Shanghai Yiqian Trading is buying the loss-making airport, which is around 60 miles from the city of Frankfurt.
The Chinese firm is buying an 82.5% stake owned by the Rhineland-Palatinate region and the remaining stake owned by the neighboring Hesse region.
Business Minister, Anna Soubry is making a statement in the House of Commons on the collapse of BHS.
"Any wrongdoing will be taken very seriously," she says.
The insolvency service has begun an investigation into the conduct of BHS directors, Ms Soubry informs the House.
If directors' conduct "fell below what is expected", then action will be taken, she says.
If any evidence of criminal wrongdoing is found, relevant authorities will be informed, she says.
BBC Business Editor Simon Jack tells the BBC that you can expect sterling "to bounce around a lot" in the comings days and weeks. More below.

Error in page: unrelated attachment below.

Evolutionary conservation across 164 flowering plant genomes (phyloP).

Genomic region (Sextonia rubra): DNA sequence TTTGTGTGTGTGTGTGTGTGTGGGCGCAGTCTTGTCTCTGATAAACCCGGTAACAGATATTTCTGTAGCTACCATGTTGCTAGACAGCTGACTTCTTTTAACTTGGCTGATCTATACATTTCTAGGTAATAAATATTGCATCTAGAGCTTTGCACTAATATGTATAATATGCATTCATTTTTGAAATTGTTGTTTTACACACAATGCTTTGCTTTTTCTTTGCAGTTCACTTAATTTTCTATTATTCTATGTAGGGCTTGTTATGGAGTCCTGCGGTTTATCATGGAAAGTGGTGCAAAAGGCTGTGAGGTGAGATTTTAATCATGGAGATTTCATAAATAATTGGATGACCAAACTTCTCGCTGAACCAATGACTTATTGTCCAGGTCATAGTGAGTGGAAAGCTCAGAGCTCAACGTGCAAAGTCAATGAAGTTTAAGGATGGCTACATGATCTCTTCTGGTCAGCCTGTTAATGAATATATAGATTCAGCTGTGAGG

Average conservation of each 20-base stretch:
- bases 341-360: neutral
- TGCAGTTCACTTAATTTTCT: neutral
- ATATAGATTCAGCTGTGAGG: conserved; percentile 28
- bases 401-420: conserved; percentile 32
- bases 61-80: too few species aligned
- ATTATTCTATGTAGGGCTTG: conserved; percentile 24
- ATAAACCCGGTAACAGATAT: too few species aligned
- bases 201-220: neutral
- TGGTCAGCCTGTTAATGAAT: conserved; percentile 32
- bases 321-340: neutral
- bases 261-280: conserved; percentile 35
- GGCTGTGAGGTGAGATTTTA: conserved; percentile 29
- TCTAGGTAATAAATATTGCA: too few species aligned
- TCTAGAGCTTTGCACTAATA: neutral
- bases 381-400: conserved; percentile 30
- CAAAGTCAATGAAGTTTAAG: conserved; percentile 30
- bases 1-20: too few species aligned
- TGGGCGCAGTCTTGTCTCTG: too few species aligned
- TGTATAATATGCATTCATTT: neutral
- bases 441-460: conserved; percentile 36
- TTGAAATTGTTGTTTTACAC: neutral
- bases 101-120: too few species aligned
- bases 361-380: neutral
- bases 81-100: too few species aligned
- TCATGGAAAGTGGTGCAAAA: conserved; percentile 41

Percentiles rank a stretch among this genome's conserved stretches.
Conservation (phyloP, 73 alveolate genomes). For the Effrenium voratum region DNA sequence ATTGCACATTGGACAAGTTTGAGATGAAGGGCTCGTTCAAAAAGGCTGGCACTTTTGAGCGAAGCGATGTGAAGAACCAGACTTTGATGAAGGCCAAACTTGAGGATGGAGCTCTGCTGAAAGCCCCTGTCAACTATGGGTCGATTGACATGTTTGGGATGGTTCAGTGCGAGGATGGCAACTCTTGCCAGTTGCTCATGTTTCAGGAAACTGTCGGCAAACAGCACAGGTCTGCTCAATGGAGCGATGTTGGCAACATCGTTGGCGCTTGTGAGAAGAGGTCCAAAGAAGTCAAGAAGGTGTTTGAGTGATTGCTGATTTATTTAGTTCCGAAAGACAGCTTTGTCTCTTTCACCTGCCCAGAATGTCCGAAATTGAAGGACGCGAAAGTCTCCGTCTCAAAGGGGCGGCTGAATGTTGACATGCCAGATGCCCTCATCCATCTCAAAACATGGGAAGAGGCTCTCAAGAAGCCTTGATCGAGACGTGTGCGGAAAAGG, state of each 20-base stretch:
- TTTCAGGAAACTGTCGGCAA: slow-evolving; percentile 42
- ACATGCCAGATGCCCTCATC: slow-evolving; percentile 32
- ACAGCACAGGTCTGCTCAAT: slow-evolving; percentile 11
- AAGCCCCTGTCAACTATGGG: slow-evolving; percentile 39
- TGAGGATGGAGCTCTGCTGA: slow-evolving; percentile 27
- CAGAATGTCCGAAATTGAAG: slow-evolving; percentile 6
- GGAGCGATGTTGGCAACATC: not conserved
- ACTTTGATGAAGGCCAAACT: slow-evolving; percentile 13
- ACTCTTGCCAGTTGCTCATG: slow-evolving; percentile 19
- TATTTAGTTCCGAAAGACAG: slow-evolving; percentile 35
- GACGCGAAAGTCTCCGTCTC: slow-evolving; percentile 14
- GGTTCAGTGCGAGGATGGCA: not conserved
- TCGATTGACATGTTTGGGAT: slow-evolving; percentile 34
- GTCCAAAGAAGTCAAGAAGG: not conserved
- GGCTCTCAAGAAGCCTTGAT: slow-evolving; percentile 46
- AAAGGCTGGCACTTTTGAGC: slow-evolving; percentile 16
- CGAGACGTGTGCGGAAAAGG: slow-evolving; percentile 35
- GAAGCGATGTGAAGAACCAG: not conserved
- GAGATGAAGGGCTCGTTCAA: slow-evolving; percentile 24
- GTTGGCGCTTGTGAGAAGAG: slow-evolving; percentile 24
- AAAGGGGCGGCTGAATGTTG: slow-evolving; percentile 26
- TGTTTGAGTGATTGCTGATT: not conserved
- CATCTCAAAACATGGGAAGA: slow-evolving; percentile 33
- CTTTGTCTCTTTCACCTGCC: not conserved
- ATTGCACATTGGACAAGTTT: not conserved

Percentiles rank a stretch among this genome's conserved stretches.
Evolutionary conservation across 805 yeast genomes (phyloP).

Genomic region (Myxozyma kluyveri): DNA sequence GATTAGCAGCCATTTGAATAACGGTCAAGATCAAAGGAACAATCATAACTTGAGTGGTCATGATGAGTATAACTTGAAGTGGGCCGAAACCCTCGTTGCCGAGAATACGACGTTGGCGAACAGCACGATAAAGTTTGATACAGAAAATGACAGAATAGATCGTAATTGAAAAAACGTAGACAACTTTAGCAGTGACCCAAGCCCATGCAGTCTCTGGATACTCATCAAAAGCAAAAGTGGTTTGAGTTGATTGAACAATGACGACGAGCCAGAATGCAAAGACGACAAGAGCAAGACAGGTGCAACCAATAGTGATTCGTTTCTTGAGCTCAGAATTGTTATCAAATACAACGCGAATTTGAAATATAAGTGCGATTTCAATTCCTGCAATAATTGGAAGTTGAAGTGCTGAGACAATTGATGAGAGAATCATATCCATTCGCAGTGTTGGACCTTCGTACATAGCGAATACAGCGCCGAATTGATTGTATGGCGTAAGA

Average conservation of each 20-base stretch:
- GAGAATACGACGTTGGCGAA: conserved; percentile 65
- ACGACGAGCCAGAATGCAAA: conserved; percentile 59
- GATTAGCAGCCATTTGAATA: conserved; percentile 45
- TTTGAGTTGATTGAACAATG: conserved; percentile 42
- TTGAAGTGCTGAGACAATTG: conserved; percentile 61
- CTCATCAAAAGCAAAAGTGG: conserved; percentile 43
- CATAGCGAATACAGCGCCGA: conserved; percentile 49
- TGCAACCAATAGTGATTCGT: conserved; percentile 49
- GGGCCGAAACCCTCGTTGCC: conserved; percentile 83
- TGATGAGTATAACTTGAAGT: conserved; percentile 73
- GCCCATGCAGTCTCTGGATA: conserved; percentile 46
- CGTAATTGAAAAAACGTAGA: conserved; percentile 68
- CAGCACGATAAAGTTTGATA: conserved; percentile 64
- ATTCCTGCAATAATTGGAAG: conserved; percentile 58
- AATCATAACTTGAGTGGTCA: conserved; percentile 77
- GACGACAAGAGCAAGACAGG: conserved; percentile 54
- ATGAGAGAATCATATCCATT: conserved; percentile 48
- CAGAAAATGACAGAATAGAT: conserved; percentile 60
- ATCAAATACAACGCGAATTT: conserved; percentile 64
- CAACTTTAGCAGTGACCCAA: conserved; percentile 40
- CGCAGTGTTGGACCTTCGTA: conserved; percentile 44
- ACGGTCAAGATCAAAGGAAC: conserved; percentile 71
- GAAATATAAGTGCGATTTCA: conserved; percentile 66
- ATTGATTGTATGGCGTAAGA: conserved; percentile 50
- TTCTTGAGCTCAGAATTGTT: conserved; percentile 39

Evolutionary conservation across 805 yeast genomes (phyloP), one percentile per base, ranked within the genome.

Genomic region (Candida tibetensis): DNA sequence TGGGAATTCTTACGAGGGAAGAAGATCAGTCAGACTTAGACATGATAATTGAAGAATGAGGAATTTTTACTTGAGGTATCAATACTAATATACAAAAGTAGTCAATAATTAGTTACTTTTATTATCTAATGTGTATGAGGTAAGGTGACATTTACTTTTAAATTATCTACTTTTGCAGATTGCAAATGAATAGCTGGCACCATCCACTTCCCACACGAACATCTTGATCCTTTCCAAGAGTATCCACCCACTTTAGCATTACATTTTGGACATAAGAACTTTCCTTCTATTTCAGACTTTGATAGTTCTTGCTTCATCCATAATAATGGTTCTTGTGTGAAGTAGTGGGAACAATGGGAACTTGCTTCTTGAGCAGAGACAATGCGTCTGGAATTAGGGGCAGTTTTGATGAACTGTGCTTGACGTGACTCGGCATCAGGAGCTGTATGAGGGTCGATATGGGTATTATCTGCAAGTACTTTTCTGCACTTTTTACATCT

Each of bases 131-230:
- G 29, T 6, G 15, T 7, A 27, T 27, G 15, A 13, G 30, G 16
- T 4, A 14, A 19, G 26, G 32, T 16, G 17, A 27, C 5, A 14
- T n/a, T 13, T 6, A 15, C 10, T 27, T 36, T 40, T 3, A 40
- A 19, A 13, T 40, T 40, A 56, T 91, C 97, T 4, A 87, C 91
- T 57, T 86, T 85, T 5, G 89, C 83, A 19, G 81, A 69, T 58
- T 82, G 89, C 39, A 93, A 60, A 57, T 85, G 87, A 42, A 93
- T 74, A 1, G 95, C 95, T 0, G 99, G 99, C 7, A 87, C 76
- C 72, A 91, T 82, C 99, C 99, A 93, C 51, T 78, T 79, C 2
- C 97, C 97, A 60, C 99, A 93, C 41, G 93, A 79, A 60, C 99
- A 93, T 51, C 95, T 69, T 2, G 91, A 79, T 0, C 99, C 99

An annual list of the world's most powerful women published by the US business magazine, Forbes, has included a record number of names from China. In all, there are nine women who are from or are based in China, including Hong Kong.
The highest entry in the Forbes list from China is Lucy Peng (pictured), the chief executive of Alipay - the company that runs the payments system of the world's biggest e-commerce firm, Alibaba. Forbes calculates her to be the 35th most powerful woman in the world.
BBC personal finance reporter Brian Milligan tweets:
It's been a cautious start to trading on Wall Street. The Dow Industrials has moved 0.2% higher.
Trading is likely to be subdued while investors await a speech from the boss of the US Federal Reserve at 17:30 BST.
Oil firms are being helped by stronger crude prices. Exxon Mobil is up almost 1% and Chevron is up 0.7%.
Federal Reserve chair Janet Yellen is due to speak at 17:30 BST (12:30 EST) on the US economy and monetary policy.
It's the last speech she'll give before the next meeting of interest rate policy makers at the US central bank, which takes place over 14 and 15 June.
Official data on Friday showing the US economy added 38,000 jobs last month - the fewest in more than five years - means most now expect the Fed will hold off raising interest rates until July or September.